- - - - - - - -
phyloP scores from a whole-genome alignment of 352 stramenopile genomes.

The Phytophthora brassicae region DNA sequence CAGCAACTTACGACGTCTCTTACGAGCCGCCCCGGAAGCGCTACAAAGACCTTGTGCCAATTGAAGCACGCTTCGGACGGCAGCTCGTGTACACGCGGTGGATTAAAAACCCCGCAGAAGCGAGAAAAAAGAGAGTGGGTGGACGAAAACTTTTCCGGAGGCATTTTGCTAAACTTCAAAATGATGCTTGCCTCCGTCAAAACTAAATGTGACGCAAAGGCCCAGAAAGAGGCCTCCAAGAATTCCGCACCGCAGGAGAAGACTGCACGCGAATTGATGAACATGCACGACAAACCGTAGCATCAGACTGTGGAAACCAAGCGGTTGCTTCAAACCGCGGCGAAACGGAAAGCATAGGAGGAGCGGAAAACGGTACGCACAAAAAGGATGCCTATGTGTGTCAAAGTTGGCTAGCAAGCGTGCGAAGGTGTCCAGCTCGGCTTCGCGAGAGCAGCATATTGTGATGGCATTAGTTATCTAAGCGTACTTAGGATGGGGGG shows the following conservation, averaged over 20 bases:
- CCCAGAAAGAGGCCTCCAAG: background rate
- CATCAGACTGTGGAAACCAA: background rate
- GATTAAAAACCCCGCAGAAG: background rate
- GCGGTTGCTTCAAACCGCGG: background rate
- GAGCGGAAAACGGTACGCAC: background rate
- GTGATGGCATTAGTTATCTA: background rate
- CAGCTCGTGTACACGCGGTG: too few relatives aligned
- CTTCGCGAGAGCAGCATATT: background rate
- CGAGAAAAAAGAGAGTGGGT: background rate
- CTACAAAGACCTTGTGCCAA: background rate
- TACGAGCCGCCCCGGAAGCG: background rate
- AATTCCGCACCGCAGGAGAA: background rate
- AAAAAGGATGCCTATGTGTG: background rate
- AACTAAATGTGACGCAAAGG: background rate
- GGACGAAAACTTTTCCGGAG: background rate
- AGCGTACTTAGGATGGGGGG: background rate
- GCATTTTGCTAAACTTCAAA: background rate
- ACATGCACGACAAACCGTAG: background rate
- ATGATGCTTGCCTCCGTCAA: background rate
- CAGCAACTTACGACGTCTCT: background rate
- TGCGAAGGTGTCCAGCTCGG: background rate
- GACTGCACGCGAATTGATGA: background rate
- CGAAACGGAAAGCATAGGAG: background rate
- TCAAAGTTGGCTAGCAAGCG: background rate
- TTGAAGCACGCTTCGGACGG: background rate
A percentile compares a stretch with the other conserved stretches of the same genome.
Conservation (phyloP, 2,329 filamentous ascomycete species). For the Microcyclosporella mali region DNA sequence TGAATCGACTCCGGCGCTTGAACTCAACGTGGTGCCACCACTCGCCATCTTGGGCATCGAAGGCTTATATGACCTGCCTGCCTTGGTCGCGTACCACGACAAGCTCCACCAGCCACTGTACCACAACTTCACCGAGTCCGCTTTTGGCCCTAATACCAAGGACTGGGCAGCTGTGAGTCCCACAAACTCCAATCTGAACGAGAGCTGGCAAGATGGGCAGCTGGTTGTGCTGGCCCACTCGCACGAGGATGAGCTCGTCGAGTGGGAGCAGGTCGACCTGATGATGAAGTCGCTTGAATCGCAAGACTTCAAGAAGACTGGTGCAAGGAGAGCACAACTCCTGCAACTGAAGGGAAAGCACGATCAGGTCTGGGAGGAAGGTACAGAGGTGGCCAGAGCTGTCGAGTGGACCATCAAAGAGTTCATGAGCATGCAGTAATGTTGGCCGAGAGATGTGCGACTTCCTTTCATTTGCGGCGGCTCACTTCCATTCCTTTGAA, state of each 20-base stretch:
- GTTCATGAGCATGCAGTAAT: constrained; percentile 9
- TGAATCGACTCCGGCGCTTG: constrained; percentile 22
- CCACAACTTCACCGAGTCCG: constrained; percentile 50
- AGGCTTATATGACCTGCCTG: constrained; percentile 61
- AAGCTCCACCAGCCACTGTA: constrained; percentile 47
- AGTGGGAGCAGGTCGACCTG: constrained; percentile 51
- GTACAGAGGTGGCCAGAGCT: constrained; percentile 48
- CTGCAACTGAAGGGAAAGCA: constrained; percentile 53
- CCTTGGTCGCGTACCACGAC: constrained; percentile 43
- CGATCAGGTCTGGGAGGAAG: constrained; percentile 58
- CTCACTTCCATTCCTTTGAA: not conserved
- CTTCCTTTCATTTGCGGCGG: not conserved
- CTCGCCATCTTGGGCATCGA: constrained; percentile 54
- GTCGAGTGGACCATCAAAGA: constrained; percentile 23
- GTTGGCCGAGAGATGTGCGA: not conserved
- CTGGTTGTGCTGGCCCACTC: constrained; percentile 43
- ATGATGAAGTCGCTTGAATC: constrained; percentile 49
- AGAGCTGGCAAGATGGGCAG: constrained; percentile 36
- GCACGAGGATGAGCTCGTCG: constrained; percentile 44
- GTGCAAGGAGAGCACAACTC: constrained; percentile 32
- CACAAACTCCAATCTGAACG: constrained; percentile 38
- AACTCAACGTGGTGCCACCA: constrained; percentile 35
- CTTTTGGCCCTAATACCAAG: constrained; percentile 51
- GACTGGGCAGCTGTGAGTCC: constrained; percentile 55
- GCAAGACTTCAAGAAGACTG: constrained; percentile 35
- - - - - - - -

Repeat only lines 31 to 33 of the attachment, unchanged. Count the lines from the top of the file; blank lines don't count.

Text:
- TGAATCGACTCCGGCGCTTG: constrained; percentile 22
- CCACAACTTCACCGAGTCCG: constrained; percentile 50
- AGGCTTATATGACCTGCCTG: constrained; percentile 61